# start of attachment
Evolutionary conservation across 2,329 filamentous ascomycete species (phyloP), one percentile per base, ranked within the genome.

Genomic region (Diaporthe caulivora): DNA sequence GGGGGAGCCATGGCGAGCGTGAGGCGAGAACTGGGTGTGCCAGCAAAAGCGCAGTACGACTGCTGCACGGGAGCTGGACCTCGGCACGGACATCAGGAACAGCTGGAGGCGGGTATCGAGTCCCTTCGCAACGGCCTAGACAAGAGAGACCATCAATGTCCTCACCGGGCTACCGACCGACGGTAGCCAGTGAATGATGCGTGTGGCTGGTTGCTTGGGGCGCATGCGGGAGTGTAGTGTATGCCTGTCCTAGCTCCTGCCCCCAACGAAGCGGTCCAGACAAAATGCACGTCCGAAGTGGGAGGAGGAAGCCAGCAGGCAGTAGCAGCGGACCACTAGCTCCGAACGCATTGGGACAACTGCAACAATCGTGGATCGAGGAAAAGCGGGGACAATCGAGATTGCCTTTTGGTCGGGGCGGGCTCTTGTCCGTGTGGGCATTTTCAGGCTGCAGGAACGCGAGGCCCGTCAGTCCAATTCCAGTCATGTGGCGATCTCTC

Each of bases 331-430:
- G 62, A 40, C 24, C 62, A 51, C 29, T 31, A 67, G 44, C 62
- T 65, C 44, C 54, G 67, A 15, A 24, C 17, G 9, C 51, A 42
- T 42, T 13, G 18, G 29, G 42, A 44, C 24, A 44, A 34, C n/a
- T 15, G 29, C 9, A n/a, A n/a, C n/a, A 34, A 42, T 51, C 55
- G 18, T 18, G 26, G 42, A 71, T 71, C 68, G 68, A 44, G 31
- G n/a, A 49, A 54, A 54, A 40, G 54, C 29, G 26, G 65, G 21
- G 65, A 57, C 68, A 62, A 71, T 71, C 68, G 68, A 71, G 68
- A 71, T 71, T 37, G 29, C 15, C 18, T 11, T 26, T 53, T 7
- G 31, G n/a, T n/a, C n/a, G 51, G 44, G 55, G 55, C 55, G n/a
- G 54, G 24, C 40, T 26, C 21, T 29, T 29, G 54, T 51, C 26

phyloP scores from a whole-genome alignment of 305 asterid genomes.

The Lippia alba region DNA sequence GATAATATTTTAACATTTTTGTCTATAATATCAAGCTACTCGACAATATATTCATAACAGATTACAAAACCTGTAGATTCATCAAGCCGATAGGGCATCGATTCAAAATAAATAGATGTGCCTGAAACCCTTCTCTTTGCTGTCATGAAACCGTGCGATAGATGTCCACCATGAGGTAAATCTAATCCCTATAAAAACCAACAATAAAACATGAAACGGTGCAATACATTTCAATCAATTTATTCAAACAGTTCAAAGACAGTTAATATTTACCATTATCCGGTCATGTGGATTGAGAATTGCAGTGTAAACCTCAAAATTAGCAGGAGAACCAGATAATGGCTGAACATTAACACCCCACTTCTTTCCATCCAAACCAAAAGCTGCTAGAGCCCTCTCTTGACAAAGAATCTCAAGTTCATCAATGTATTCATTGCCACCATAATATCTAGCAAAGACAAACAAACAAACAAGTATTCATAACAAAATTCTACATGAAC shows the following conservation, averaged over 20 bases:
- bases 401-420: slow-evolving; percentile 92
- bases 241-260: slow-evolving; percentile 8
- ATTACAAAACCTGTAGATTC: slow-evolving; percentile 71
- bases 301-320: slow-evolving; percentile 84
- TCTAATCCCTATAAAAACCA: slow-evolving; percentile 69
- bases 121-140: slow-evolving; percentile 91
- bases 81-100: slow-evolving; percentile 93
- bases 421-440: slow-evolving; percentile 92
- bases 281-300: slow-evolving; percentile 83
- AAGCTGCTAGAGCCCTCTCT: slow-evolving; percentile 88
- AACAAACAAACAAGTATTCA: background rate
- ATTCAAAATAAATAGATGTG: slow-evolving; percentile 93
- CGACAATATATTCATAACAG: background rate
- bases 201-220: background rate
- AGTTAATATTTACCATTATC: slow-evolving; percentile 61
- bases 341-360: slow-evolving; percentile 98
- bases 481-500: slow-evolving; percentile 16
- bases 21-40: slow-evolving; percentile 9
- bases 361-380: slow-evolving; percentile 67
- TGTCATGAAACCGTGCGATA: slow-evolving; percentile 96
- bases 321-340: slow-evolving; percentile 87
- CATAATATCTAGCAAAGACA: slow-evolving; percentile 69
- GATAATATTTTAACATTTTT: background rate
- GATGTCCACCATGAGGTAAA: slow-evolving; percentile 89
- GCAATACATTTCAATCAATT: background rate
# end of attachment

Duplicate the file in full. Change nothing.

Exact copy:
Evolutionary conservation across 2,329 filamentous ascomycete species (phyloP), one percentile per base, ranked within the genome.

Genomic region (Diaporthe caulivora): DNA sequence GGGGGAGCCATGGCGAGCGTGAGGCGAGAACTGGGTGTGCCAGCAAAAGCGCAGTACGACTGCTGCACGGGAGCTGGACCTCGGCACGGACATCAGGAACAGCTGGAGGCGGGTATCGAGTCCCTTCGCAACGGCCTAGACAAGAGAGACCATCAATGTCCTCACCGGGCTACCGACCGACGGTAGCCAGTGAATGATGCGTGTGGCTGGTTGCTTGGGGCGCATGCGGGAGTGTAGTGTATGCCTGTCCTAGCTCCTGCCCCCAACGAAGCGGTCCAGACAAAATGCACGTCCGAAGTGGGAGGAGGAAGCCAGCAGGCAGTAGCAGCGGACCACTAGCTCCGAACGCATTGGGACAACTGCAACAATCGTGGATCGAGGAAAAGCGGGGACAATCGAGATTGCCTTTTGGTCGGGGCGGGCTCTTGTCCGTGTGGGCATTTTCAGGCTGCAGGAACGCGAGGCCCGTCAGTCCAATTCCAGTCATGTGGCGATCTCTC

Each of bases 331-430:
- G 62, A 40, C 24, C 62, A 51, C 29, T 31, A 67, G 44, C 62
- T 65, C 44, C 54, G 67, A 15, A 24, C 17, G 9, C 51, A 42
- T 42, T 13, G 18, G 29, G 42, A 44, C 24, A 44, A 34, C n/a
- T 15, G 29, C 9, A n/a, A n/a, C n/a, A 34, A 42, T 51, C 55
- G 18, T 18, G 26, G 42, A 71, T 71, C 68, G 68, A 44, G 31
- G n/a, A 49, A 54, A 54, A 40, G 54, C 29, G 26, G 65, G 21
- G 65, A 57, C 68, A 62, A 71, T 71, C 68, G 68, A 71, G 68
- A 71, T 71, T 37, G 29, C 15, C 18, T 11, T 26, T 53, T 7
- G 31, G n/a, T n/a, C n/a, G 51, G 44, G 55, G 55, C 55, G n/a
- G 54, G 24, C 40, T 26, C 21, T 29, T 29, G 54, T 51, C 26

phyloP scores from a whole-genome alignment of 305 asterid genomes.

The Lippia alba region DNA sequence GATAATATTTTAACATTTTTGTCTATAATATCAAGCTACTCGACAATATATTCATAACAGATTACAAAACCTGTAGATTCATCAAGCCGATAGGGCATCGATTCAAAATAAATAGATGTGCCTGAAACCCTTCTCTTTGCTGTCATGAAACCGTGCGATAGATGTCCACCATGAGGTAAATCTAATCCCTATAAAAACCAACAATAAAACATGAAACGGTGCAATACATTTCAATCAATTTATTCAAACAGTTCAAAGACAGTTAATATTTACCATTATCCGGTCATGTGGATTGAGAATTGCAGTGTAAACCTCAAAATTAGCAGGAGAACCAGATAATGGCTGAACATTAACACCCCACTTCTTTCCATCCAAACCAAAAGCTGCTAGAGCCCTCTCTTGACAAAGAATCTCAAGTTCATCAATGTATTCATTGCCACCATAATATCTAGCAAAGACAAACAAACAAACAAGTATTCATAACAAAATTCTACATGAAC shows the following conservation, averaged over 20 bases:
- bases 401-420: slow-evolving; percentile 92
- bases 241-260: slow-evolving; percentile 8
- ATTACAAAACCTGTAGATTC: slow-evolving; percentile 71
- bases 301-320: slow-evolving; percentile 84
- TCTAATCCCTATAAAAACCA: slow-evolving; percentile 69
- bases 121-140: slow-evolving; percentile 91
- bases 81-100: slow-evolving; percentile 93
- bases 421-440: slow-evolving; percentile 92
- bases 281-300: slow-evolving; percentile 83
- AAGCTGCTAGAGCCCTCTCT: slow-evolving; percentile 88
- AACAAACAAACAAGTATTCA: background rate
- ATTCAAAATAAATAGATGTG: slow-evolving; percentile 93
- CGACAATATATTCATAACAG: background rate
- bases 201-220: background rate
- AGTTAATATTTACCATTATC: slow-evolving; percentile 61
- bases 341-360: slow-evolving; percentile 98
- bases 481-500: slow-evolving; percentile 16
- bases 21-40: slow-evolving; percentile 9
- bases 361-380: slow-evolving; percentile 67
- TGTCATGAAACCGTGCGATA: slow-evolving; percentile 96
- bases 321-340: slow-evolving; percentile 87
- CATAATATCTAGCAAAGACA: slow-evolving; percentile 69
- GATAATATTTTAACATTTTT: background rate
- GATGTCCACCATGAGGTAAA: slow-evolving; percentile 89
- GCAATACATTTCAATCAATT: background rate